• ‘Agile’ process flowcharting is no longer the state of the art
  • Processes are defined through their outcomes and not through rigid execution
  • Manage all process elements: data, goals, rules, content, GUI
  • ‘Design by Doing’ with iterative goal-based modeling
  • Create and reuse manageable milestone/activity lists rather than flowcharts
  • Fast deployment and adaptation to needs during enactment with a model preserving strategy
  • Eliminate exceptions with adaptive process execution
  • Adapt and improve processes in real-time by the business user
  • Uses events to react to external events and messages (SOA)
  • Agent technology chooses the optimal execution path based on goal fulfilment

How the Papyrus Platform provides all of the above, you will find on my Papyrus Architecture blog.

I am the founder and Chief Technology Officer of Papyrus Software, a medium size software company offering solutions in communications and process management around the globe. I am also the owner and CEO of MJP Racing, a motorsports company focused on Rallycross or RX, a form of circuit racing on mixed surfaces that has been around for 40 years. I hold 8 national and international championship titles in RX. My team participates in the World Championship along Petter Solberg, Sebastian Loeb and Ken Block.

Posted in Adaptive Process, BPM, Business Architecture
6 comments on “Adaptive Process and Goal Orientation
  1. […] With an EYE on Goals This is Papyrus Platform specific information related to ‘Adaptive Process and Goal Orientation‘. […]


  2. […] Pucher writes about the relationship between Adaptive Process and Goal Orientation.  We desires to achieve goals, but scientific management often breaks the process into sequence of […]


  3. […] Adaptive Process and Goal Orientation « Welcome to the Real (IT) World! Defining processes by their outcomes, not by rigid execution. Although Max Pucher's blog posts tend to be self serving (each of them expounds on how his product does everything that is needed for whatever he is writing about), he does have some good points on goal-directed versus pre-defined processes. Not sure that I like the Gantt chart approach to visualizing the dynamic process map. (tags: acm bpm) […]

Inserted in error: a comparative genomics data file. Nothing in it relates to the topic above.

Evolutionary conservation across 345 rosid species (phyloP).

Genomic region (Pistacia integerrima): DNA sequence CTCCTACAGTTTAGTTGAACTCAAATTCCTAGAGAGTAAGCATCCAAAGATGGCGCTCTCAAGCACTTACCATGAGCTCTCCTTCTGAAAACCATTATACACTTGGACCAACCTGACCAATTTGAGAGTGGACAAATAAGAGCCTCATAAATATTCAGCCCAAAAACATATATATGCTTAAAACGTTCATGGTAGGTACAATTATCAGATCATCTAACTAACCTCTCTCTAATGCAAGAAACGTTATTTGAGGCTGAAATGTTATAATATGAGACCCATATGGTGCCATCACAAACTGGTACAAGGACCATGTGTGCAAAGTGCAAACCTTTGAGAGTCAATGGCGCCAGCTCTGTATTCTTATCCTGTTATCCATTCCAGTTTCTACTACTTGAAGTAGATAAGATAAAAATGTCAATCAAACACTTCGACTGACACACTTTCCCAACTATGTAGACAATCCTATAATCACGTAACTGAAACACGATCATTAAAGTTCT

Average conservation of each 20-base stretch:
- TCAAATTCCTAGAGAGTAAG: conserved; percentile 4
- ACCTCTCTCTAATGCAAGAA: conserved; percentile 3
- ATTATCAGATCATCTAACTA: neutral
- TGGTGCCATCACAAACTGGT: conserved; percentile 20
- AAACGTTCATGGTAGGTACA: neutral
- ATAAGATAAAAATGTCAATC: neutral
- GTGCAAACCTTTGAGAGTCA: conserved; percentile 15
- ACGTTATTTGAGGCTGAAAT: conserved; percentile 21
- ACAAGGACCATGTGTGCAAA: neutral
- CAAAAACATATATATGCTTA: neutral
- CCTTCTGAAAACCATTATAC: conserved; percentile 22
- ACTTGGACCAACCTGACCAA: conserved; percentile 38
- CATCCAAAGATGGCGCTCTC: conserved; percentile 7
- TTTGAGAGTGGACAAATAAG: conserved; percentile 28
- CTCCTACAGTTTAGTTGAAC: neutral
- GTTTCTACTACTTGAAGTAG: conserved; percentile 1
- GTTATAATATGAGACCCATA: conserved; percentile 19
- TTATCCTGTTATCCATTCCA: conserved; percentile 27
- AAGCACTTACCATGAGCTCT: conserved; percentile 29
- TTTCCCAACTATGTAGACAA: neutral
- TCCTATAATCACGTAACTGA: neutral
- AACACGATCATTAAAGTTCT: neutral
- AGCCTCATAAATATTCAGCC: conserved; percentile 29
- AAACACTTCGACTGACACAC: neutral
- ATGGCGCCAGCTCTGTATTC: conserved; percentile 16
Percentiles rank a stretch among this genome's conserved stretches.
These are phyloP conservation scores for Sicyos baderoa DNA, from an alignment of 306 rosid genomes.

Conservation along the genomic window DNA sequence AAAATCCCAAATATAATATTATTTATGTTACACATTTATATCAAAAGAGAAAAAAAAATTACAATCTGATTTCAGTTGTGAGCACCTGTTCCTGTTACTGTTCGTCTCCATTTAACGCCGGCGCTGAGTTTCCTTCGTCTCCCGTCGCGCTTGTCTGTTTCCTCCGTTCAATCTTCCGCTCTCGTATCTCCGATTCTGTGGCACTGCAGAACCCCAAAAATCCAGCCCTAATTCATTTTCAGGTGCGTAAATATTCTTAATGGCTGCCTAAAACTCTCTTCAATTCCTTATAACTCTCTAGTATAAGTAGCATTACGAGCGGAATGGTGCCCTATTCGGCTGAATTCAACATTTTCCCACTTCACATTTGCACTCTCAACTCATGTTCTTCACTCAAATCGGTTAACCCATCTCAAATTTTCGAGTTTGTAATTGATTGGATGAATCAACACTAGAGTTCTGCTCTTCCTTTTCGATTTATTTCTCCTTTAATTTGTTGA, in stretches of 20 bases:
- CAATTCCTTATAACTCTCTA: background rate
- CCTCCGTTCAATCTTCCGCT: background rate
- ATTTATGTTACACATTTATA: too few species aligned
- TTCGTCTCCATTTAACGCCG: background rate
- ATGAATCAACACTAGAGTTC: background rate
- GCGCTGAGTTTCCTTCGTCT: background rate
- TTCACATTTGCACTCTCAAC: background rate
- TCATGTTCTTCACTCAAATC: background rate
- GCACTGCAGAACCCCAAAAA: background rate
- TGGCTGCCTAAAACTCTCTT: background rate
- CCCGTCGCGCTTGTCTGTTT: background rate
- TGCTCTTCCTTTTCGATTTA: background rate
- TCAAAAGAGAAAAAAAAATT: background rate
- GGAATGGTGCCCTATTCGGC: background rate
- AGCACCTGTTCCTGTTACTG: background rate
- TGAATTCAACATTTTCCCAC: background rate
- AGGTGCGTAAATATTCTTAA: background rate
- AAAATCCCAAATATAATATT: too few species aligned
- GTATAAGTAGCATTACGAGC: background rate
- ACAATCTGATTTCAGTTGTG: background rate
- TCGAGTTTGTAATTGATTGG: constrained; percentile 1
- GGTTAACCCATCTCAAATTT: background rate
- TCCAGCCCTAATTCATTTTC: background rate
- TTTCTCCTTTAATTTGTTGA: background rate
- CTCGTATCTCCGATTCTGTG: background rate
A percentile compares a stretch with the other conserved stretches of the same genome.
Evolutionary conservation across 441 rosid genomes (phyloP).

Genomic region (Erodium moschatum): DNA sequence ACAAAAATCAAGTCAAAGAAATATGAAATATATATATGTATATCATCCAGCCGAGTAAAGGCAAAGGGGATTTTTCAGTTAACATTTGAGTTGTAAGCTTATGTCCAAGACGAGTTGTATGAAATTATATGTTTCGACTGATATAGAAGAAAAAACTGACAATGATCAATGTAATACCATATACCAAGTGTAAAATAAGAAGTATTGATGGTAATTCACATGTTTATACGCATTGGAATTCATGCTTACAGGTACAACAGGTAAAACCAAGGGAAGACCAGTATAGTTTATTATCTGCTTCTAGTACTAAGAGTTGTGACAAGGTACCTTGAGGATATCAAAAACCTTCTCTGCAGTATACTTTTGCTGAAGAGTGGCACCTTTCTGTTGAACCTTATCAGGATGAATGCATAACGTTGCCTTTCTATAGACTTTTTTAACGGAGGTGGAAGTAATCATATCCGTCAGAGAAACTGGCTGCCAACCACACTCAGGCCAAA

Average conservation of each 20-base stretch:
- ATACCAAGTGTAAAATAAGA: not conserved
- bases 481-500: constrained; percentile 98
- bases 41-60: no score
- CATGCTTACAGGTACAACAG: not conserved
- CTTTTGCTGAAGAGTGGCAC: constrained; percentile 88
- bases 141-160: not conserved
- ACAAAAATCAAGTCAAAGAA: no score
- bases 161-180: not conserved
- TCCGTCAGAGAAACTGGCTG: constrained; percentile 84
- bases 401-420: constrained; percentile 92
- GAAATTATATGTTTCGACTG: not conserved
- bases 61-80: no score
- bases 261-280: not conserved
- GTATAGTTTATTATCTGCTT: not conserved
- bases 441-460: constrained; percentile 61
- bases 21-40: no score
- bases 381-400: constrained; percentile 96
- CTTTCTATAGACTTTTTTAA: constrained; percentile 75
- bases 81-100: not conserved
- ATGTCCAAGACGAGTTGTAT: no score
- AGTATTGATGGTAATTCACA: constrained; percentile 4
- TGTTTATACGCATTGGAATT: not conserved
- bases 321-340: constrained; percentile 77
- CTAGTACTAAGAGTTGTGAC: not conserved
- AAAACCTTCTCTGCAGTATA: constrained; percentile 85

• Sandra, thanks for referencing my posts and finding them usefull despite mentioning my products. As I pointed out on your website, I made full disclosure about my role and no one is suprised that I put my money where my mouth is and developed a solution according to my convictions and vision, despite being far off mainstream in 1997. Allow me a little gloating, please. It’s just a tiny pleasure for me. On the other hand, I want to point out that you are allowed to sell your expertise as a consultant and analyst by showing off your knowledge posting, so why should I not show off my skills and have the reward through my products? Are you not in this business to make a living? Thanks again and keep up the good work!


  4. Hm, why is ECM more predictable than CRM and BPM? Most of our customer don´t use our workflow because they are better able to work adhoc on the dossier view (Berman: Aktensicht), creating new documents and changing status fields if necessary.


  5. Martin, I would agree with you. I was referring to how the systems are most commonly used. Most ECM solutions use a very well defined inbound (scanning/capture) workflows. For case- or collaboration enabled ECM solutions, compared to an older CRM it might be turned around. Good observation. Might require some market study to actually ascertain what the average status is today. I will make some enquiries with our customers and if necessary update it. Thanks.


Leave a Reply

Fill in your details below or click an icon to log in: Logo

You are commenting using your account. Log Out /  Change )

Twitter picture

You are commenting using your Twitter account. Log Out /  Change )

Facebook photo

You are commenting using your Facebook account. Log Out /  Change )

Connecting to %s

This site uses Akismet to reduce spam. Learn how your comment data is processed.

Max J. Pucher
© 2007-19

by Max J. Pucher. All rights reserved.

Real World Statistics
  • 236,370 readers

Enter your email address to subscribe to this blog and receive notifications of new posts by email.

Join 366 other followers

ISIS Papyrus on Twitter
%d bloggers like this: